Getting into publishing/writing/editing English materials

Hello everyone, it’s been a while since I showed my face here. I’m in Taiwan now and I was thinking of picking up a little extra cash and I thought maybe I could do so writing, publishing, or editing English materials for companies, students, or schools.

Namely I’m interested in developing teaching materials.

Will anyone with any experience here be able to help? Thank you!

I can’t help you out but I am currently in the same boat.

I have been preparing some English teaching books for a while now after I talking to a group of teachers back in the UK at a conference.

Not really sure what the next step is, looking for a publisher I guess. If anyone has any experience with this it would be great to hear from you.

I know of two Forumosans who have had proper series published here. I think it made sense for them because the books were materials they were writing for their jobs anyway. Otherwise it wouldn’t have been worth the effort.

I guess the best thing to do would be to look at what’s already out there and see how your materials might fit into that. Especially look at the market side of things- your materials might be great, but are they actually going to sell here in sufficient numbers for it to be worth your while? Schools seem to like to play it safe now and there are several established textbook series already.

As for selling materials to international publishers, that’s less likely, especially if you’re talking about whole books. Buttercup has written some useful stuff about that recently.

I had some contacts in teh field a few years ago, and I can tell you that, as every intellectual property, you should approach this issue carefully.

Most local companies commsion work. They would be looking for writers to do stuff under their specifications and pay by word/page/proyect.

I’ll try to contact them later and see what’s the deal now in terms of $$$.

[quote=“Icon”]Most local companies commsion work. They would be looking for writers to do stuff under their specifications and pay by word/page/proyect.[/quote]Oh yeah. I forgot about that way of doing things. Not quite what Mugatu had in mind but it might suit XinBiDe. People told me that generally it works out at a few hundred NT per hour (even if it’s paid on a project basis that’s what it often averages out as), unless you manage to get a percentage of sales too.

[quote=“joesax”]
As for selling materials to international publishers, that’s less likely, especially if you’re talking about whole books. Buttercup has written some useful stuff about that recently.[/quote]
Link?

[quote=“TheGingerMan”][quote=“joesax”]
As for selling materials to international publishers, that’s less likely, especially if you’re talking about whole books. Buttercup has written some useful stuff about that recently.[/quote]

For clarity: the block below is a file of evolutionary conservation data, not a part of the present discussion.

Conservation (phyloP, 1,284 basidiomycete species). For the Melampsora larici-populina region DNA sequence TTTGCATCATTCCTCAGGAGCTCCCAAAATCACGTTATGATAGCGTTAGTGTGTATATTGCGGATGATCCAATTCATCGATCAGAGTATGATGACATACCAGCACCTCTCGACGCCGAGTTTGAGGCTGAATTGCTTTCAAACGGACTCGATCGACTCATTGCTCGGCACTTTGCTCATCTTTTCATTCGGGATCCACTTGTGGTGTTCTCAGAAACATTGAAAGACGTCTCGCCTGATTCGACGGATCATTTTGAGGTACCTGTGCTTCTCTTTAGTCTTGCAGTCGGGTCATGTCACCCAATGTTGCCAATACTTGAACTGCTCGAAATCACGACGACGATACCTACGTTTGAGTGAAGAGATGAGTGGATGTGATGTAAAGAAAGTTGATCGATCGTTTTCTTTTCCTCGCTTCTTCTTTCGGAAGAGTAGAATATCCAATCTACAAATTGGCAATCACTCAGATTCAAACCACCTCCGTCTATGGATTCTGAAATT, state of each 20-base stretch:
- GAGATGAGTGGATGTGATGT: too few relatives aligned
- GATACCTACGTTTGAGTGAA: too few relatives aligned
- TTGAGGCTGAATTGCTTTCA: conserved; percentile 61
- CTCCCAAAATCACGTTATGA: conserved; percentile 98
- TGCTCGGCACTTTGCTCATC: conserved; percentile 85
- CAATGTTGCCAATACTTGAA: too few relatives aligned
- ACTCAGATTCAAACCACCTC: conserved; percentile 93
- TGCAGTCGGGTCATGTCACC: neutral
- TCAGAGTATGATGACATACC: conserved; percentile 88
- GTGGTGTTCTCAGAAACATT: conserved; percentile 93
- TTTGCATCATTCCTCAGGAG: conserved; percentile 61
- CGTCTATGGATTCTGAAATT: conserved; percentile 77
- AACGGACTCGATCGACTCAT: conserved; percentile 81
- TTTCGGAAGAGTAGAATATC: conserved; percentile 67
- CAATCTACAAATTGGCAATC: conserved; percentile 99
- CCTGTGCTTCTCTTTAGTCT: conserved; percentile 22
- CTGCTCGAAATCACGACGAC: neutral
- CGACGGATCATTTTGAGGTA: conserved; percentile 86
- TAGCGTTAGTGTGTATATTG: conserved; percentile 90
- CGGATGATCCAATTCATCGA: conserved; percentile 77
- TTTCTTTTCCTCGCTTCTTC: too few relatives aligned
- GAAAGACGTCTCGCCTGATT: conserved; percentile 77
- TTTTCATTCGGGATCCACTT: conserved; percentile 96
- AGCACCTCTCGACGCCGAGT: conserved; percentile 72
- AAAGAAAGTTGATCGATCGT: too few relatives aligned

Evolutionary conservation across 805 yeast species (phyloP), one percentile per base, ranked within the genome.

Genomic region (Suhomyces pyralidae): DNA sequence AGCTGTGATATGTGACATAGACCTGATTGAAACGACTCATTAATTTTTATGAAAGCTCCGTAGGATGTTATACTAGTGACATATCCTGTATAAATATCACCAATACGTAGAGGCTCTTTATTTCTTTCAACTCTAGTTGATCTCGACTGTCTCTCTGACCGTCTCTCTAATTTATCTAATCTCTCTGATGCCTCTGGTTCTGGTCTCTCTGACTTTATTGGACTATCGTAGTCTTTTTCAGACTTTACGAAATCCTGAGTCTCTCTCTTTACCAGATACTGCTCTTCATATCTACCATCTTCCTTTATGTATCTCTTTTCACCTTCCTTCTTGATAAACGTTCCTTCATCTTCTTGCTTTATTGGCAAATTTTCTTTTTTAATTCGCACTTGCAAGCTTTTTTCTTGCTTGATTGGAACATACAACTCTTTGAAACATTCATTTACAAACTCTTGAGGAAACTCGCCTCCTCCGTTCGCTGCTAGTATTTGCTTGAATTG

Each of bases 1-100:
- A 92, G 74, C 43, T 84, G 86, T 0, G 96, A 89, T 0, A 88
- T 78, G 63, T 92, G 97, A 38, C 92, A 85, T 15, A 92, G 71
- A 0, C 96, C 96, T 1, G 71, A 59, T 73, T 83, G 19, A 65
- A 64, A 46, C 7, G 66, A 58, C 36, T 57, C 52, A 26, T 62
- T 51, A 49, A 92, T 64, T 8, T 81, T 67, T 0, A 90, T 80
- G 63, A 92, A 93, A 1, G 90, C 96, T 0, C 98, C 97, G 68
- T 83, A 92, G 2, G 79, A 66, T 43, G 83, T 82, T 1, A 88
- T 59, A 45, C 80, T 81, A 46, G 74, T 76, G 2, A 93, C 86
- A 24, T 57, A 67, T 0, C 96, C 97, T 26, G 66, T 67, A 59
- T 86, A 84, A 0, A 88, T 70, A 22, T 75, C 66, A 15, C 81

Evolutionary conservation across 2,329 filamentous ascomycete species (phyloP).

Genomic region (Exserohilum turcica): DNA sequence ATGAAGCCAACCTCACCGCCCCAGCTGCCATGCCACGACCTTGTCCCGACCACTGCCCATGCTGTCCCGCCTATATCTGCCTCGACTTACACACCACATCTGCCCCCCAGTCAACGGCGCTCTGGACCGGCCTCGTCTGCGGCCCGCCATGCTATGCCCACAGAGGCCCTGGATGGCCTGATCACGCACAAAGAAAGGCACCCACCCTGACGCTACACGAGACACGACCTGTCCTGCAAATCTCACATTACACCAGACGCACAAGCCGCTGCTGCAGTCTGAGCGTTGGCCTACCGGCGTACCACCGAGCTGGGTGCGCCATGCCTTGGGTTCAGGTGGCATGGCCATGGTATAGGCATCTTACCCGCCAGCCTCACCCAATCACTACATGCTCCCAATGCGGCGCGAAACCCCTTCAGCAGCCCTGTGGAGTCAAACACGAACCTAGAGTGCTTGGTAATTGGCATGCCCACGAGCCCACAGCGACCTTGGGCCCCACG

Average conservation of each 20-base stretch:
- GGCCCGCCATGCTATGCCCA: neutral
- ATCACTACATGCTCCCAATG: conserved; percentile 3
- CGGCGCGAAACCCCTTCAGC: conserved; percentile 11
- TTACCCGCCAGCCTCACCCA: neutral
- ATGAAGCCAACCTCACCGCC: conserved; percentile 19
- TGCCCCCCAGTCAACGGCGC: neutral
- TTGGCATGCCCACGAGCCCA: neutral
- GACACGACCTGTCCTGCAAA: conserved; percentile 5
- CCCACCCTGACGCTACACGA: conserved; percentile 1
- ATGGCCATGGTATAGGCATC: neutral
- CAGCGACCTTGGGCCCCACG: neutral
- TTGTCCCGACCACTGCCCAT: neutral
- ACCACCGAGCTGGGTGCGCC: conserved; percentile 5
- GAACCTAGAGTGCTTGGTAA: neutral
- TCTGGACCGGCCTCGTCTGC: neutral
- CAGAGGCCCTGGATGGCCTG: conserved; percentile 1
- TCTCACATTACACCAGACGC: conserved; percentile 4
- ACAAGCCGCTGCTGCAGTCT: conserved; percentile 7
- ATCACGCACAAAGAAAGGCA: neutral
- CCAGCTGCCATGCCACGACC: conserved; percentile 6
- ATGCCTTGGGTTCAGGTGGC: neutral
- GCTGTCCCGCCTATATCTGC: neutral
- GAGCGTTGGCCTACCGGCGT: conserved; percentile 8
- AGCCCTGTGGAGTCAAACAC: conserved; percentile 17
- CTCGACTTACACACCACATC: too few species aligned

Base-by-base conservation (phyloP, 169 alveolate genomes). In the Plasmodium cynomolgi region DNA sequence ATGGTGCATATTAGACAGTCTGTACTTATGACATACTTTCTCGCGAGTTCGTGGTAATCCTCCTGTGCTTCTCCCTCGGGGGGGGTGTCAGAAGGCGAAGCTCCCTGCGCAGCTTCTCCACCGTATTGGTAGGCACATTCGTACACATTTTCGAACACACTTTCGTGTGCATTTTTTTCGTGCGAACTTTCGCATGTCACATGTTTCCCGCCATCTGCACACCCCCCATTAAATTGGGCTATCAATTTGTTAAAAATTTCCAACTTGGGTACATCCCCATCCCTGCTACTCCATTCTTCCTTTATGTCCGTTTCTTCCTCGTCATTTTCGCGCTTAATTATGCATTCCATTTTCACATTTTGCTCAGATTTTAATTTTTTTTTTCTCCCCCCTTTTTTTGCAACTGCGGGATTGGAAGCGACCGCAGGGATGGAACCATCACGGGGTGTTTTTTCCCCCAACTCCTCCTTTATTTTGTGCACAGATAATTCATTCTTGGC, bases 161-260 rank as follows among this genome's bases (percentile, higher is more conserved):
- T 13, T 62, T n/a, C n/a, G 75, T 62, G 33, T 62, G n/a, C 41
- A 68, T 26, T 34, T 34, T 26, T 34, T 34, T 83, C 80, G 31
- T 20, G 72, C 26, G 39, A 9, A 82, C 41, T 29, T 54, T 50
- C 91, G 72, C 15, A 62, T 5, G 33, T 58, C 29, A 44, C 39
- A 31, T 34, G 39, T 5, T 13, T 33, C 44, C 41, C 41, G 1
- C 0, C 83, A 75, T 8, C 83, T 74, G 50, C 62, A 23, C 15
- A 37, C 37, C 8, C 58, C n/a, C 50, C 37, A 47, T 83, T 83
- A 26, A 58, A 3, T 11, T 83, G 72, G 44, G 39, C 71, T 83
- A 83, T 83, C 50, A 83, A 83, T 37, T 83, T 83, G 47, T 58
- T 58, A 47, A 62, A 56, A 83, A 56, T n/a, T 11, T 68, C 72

Link?[/quote]

They’ll call you if they want you.

there was a job offered by hess last month in textbook writing - check http://www.tealit.com > other jobs

I think - not sure if applications are open?

[quote=“Buttercup”][quote=“TheGingerMan”][quote=“joesax”]
As for selling materials to international publishers, that’s less likely, especially if you’re talking about whole books. Buttercup has written some useful stuff about that recently.[/quote]
Link?[/quote]

They’ll call you if they want you.[/quote]
That’s useful? My 8 year old son could have told me that.

[quote=“TheGingerMan”]
They’ll call you if they want you.[/quote]
That’s useful? My 8 year old son could have told me that.[/quote]

Welcome to my world. I’m everyone’s eight year old son. Lord knows why they can’t be their own eight year old son. There’s an idea for a self help book there.

Search, maybe? I can’t remember which thread it was. The main point was that the big publishers do not consider non-commissioned manuscripts. No-one is employed to even look at em. They get filtered in the postroom, even, if they don’t have a name on them.

[quote=“Buttercup”][quote=“Buttercup”][quote=“TheGingerMan”]
They’ll call you if they want you.[/quote]
That’s useful? My 8 year old son could have told me that.[/quote]

Welcome to my world. I’m everyone’s eight year old son. Lord knows why they can’t be their own eight year old son. There’s an idea for a self help book there.

Search, maybe? I can’t remember which thread it was. The main point was that the big publishers do not consider non-commissioned manuscripts. No-one is employed to even look at em. They get filtered in the postroom, even, if they don’t have a name on them.[/quote]

I did try a search. Maybe I’ll try again. Yet, your main point highlighted above I am already quite familiar with. I was hoping you had some more “inside” information.
Anyway, thanks for your input.

[quote=“TheGingerMan”]